May 25, 2022

Cloud infrastructure rentals tend to become cheaper over time, but Google Cloud is bucking that trend today by significantly raising prices for a few basic services. These enhancements, which Google announced will offer “more flexible models and pricing options” under the guise of “more flexible models and pricing options”, will go into effect on October 1, 2022. Most developers don’t entertain.

It’s not all bad news: the Google regions of the Americas, Europe, and Asia have lowered prices for some archive storage, and there’s also a new cheaper option for snapshotting a persistent disk archive. The company is increasing its “Always Free Internet” outgoing traffic from 1 GB per month to 100 GB per month.

But some core storage features, such as multi-region online storage, will increase by 50 percent. Operational prices for Google Cloud Class A cold storage will double from $0.10 per 10,000 operations to $0.20. And while reading data from a service in one region on the same continent to a multi-region cloud storage bucket was free, it now costs the same as any other movement of data between Google Cloud locations on the same continent.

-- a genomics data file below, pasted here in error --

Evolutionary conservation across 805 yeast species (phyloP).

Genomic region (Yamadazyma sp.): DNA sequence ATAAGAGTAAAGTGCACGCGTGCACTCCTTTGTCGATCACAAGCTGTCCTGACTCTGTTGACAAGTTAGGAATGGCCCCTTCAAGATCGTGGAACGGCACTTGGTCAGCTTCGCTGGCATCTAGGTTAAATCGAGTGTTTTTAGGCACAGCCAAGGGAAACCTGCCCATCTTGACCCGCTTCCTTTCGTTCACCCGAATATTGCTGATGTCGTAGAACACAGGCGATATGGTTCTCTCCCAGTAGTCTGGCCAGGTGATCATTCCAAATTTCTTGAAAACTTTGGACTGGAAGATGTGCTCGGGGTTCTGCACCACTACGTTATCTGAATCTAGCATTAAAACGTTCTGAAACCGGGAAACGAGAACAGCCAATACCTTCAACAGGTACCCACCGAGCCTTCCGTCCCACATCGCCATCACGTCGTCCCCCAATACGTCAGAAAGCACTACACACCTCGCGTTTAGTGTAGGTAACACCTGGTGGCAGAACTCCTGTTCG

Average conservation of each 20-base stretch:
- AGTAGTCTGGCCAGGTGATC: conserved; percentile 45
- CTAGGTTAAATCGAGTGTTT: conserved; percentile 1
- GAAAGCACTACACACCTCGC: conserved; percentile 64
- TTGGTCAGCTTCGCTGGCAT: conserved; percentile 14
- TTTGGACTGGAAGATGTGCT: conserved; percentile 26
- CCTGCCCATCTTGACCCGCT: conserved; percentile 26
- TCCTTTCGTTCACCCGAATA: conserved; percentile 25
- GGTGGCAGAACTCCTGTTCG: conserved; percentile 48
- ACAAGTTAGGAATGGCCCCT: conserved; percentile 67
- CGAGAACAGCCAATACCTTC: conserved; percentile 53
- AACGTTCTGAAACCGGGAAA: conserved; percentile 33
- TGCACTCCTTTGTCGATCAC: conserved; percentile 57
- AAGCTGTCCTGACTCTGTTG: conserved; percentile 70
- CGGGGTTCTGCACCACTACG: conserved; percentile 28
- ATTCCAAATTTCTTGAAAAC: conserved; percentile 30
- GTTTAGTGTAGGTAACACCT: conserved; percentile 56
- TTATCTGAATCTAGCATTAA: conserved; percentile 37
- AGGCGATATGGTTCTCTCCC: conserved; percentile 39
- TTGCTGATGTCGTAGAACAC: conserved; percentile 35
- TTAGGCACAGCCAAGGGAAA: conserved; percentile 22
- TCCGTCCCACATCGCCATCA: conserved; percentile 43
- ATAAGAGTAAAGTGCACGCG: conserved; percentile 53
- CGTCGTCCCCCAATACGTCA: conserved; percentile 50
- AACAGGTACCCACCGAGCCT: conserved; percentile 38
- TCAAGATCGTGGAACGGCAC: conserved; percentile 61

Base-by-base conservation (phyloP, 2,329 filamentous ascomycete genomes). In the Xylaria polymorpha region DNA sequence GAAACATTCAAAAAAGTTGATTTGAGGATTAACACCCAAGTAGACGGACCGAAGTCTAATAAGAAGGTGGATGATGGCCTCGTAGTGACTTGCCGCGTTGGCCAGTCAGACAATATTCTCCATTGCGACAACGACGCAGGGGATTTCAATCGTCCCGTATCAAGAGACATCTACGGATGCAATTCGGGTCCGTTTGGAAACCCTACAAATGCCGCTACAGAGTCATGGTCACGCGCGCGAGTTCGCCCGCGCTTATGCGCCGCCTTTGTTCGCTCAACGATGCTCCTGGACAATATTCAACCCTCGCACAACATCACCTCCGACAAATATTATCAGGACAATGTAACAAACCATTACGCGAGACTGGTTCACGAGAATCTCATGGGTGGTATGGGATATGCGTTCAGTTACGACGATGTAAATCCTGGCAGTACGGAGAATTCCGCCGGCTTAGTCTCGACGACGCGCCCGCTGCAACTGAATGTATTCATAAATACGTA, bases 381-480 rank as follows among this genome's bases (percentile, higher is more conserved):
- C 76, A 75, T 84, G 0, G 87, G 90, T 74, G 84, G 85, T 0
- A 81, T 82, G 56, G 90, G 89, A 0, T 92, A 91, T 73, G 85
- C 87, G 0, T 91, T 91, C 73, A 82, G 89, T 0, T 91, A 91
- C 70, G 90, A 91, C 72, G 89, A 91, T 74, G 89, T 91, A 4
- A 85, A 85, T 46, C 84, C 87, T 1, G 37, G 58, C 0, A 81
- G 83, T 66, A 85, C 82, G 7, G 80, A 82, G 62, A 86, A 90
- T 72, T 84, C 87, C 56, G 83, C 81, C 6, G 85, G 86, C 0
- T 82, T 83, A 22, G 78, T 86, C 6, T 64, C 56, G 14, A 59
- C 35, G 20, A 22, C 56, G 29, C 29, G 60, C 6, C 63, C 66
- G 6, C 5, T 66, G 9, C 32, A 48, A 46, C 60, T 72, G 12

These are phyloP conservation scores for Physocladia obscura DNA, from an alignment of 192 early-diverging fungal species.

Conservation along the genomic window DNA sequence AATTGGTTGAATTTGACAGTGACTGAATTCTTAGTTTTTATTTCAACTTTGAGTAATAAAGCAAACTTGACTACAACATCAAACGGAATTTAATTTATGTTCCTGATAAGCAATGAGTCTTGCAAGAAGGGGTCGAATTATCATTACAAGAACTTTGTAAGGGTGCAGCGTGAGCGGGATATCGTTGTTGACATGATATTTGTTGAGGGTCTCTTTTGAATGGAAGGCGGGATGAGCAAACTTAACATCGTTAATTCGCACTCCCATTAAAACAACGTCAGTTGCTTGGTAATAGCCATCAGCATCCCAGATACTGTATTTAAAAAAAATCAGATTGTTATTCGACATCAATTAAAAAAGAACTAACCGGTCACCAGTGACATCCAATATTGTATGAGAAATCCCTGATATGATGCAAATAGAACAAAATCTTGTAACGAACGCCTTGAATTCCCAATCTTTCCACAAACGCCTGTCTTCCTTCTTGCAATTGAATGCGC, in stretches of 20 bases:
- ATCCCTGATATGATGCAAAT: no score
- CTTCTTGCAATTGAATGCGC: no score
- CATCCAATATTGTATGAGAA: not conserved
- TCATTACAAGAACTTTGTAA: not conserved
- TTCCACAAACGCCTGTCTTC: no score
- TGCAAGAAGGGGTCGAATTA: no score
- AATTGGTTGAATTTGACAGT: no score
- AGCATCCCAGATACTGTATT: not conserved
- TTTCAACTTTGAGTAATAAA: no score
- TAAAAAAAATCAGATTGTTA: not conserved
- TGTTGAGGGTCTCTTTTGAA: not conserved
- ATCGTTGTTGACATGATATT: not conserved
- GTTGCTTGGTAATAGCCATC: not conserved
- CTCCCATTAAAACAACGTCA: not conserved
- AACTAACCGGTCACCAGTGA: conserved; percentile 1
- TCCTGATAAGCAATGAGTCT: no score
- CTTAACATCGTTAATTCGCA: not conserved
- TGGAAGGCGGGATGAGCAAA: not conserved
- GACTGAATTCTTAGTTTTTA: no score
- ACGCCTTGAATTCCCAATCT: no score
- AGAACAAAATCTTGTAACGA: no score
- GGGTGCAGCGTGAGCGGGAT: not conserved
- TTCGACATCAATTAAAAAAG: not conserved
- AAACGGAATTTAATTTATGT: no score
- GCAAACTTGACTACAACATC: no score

Load balancing fees will also go up as Google charges an “outbound processing fee” ranging from $0.008 to $0.012 depending on the region. Ticketmaster would be proud, but Google says it will bring its prices in line with those of other major cloud providers.

“Google Cloud delivers innovative business transformation solutions in a customer-centric and consistent way. Our pay-as-you-go pricing structure allows customers to better align costs with the services they use. Customers can easily compare the services of leading cloud providers,” the company wrote in a FAQ today.

This announcement is likely to be a major event for the marketing teams of other major cloud providers, but large amounts of data are difficult to move. There is a reason why people talk about the importance of data. This is one area where you can raise your prices without fear of customer flight.

Despite the bloated ad language, Google is clearly aware of the impact of these changes. Why else would the FAQ have noted that its customers should “change their current usage to better align their apps with these new business models and minimize some price changes”, right?

Google — and Google Cloud in particular — is already suffering from the idea that it will shut down services almost arbitrarily, even if its customers depend on them. Now add to that the assumption that it will raise prices indiscriminately and that its sales teams will have to work overtime to meet the company’s ambitious growth targets.

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